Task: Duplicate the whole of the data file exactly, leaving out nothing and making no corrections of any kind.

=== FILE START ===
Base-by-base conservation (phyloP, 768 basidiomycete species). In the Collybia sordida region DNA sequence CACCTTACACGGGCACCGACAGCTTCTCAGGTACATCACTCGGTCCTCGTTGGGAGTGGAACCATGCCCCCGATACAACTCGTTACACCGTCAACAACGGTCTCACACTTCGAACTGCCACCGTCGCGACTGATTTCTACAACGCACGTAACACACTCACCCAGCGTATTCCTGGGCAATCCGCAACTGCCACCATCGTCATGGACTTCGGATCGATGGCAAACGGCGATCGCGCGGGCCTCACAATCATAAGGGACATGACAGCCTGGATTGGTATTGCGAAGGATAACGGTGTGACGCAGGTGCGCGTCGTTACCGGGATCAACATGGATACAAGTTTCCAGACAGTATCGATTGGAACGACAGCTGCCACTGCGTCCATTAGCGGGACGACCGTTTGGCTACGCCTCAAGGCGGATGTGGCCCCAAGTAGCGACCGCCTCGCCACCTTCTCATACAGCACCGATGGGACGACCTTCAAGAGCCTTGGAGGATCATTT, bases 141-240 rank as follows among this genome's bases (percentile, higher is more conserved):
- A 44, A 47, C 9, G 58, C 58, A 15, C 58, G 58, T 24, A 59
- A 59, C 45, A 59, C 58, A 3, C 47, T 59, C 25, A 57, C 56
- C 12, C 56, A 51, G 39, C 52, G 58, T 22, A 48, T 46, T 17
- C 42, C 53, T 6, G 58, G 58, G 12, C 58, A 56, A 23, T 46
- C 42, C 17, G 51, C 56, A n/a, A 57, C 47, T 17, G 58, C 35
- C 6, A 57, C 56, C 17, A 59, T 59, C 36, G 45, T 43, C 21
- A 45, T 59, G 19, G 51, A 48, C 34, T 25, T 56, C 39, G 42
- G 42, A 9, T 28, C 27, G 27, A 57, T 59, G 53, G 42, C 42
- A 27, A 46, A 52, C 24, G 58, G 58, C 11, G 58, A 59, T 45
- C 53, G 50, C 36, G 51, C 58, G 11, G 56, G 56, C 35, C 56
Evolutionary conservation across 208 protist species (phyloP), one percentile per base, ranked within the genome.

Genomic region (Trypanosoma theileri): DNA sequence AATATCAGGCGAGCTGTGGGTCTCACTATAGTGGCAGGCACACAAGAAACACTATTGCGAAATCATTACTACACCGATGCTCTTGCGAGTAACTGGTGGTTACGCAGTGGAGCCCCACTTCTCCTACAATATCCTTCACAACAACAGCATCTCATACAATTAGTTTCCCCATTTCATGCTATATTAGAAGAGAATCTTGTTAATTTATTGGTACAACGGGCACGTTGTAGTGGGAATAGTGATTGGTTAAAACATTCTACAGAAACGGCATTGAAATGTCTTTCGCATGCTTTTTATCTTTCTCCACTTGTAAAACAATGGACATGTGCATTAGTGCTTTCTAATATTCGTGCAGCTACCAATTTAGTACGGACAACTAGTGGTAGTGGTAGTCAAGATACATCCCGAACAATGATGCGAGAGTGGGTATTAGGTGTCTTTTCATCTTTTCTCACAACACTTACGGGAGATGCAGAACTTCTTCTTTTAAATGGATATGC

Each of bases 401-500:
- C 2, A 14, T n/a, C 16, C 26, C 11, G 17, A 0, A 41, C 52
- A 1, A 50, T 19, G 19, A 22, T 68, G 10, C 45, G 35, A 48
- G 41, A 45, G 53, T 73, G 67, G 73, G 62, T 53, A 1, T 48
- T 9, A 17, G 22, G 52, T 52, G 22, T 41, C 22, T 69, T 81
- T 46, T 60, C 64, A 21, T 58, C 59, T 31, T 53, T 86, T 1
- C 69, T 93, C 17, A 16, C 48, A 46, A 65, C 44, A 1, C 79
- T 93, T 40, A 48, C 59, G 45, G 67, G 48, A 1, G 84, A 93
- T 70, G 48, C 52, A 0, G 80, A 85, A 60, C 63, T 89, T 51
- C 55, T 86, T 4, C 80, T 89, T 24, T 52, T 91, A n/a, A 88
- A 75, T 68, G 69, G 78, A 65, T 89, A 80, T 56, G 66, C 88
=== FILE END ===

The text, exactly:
Base-by-base conservation (phyloP, 768 basidiomycete species). In the Collybia sordida region DNA sequence CACCTTACACGGGCACCGACAGCTTCTCAGGTACATCACTCGGTCCTCGTTGGGAGTGGAACCATGCCCCCGATACAACTCGTTACACCGTCAACAACGGTCTCACACTTCGAACTGCCACCGTCGCGACTGATTTCTACAACGCACGTAACACACTCACCCAGCGTATTCCTGGGCAATCCGCAACTGCCACCATCGTCATGGACTTCGGATCGATGGCAAACGGCGATCGCGCGGGCCTCACAATCATAAGGGACATGACAGCCTGGATTGGTATTGCGAAGGATAACGGTGTGACGCAGGTGCGCGTCGTTACCGGGATCAACATGGATACAAGTTTCCAGACAGTATCGATTGGAACGACAGCTGCCACTGCGTCCATTAGCGGGACGACCGTTTGGCTACGCCTCAAGGCGGATGTGGCCCCAAGTAGCGACCGCCTCGCCACCTTCTCATACAGCACCGATGGGACGACCTTCAAGAGCCTTGGAGGATCATTT, bases 141-240 rank as follows among this genome's bases (percentile, higher is more conserved):
- A 44, A 47, C 9, G 58, C 58, A 15, C 58, G 58, T 24, A 59
- A 59, C 45, A 59, C 58, A 3, C 47, T 59, C 25, A 57, C 56
- C 12, C 56, A 51, G 39, C 52, G 58, T 22, A 48, T 46, T 17
- C 42, C 53, T 6, G 58, G 58, G 12, C 58, A 56, A 23, T 46
- C 42, C 17, G 51, C 56, A n/a, A 57, C 47, T 17, G 58, C 35
- C 6, A 57, C 56, C 17, A 59, T 59, C 36, G 45, T 43, C 21
- A 45, T 59, G 19, G 51, A 48, C 34, T 25, T 56, C 39, G 42
- G 42, A 9, T 28, C 27, G 27, A 57, T 59, G 53, G 42, C 42
- A 27, A 46, A 52, C 24, G 58, G 58, C 11, G 58, A 59, T 45
- C 53, G 50, C 36, G 51, C 58, G 11, G 56, G 56, C 35, C 56
Evolutionary conservation across 208 protist species (phyloP), one percentile per base, ranked within the genome.

Genomic region (Trypanosoma theileri): DNA sequence AATATCAGGCGAGCTGTGGGTCTCACTATAGTGGCAGGCACACAAGAAACACTATTGCGAAATCATTACTACACCGATGCTCTTGCGAGTAACTGGTGGTTACGCAGTGGAGCCCCACTTCTCCTACAATATCCTTCACAACAACAGCATCTCATACAATTAGTTTCCCCATTTCATGCTATATTAGAAGAGAATCTTGTTAATTTATTGGTACAACGGGCACGTTGTAGTGGGAATAGTGATTGGTTAAAACATTCTACAGAAACGGCATTGAAATGTCTTTCGCATGCTTTTTATCTTTCTCCACTTGTAAAACAATGGACATGTGCATTAGTGCTTTCTAATATTCGTGCAGCTACCAATTTAGTACGGACAACTAGTGGTAGTGGTAGTCAAGATACATCCCGAACAATGATGCGAGAGTGGGTATTAGGTGTCTTTTCATCTTTTCTCACAACACTTACGGGAGATGCAGAACTTCTTCTTTTAAATGGATATGC

Each of bases 401-500:
- C 2, A 14, T n/a, C 16, C 26, C 11, G 17, A 0, A 41, C 52
- A 1, A 50, T 19, G 19, A 22, T 68, G 10, C 45, G 35, A 48
- G 41, A 45, G 53, T 73, G 67, G 73, G 62, T 53, A 1, T 48
- T 9, A 17, G 22, G 52, T 52, G 22, T 41, C 22, T 69, T 81
- T 46, T 60, C 64, A 21, T 58, C 59, T 31, T 53, T 86, T 1
- C 69, T 93, C 17, A 16, C 48, A 46, A 65, C 44, A 1, C 79
- T 93, T 40, A 48, C 59, G 45, G 67, G 48, A 1, G 84, A 93
- T 70, G 48, C 52, A 0, G 80, A 85, A 60, C 63, T 89, T 51
- C 55, T 86, T 4, C 80, T 89, T 24, T 52, T 91, A n/a, A 88
- A 75, T 68, G 69, G 78, A 65, T 89, A 80, T 56, G 66, C 88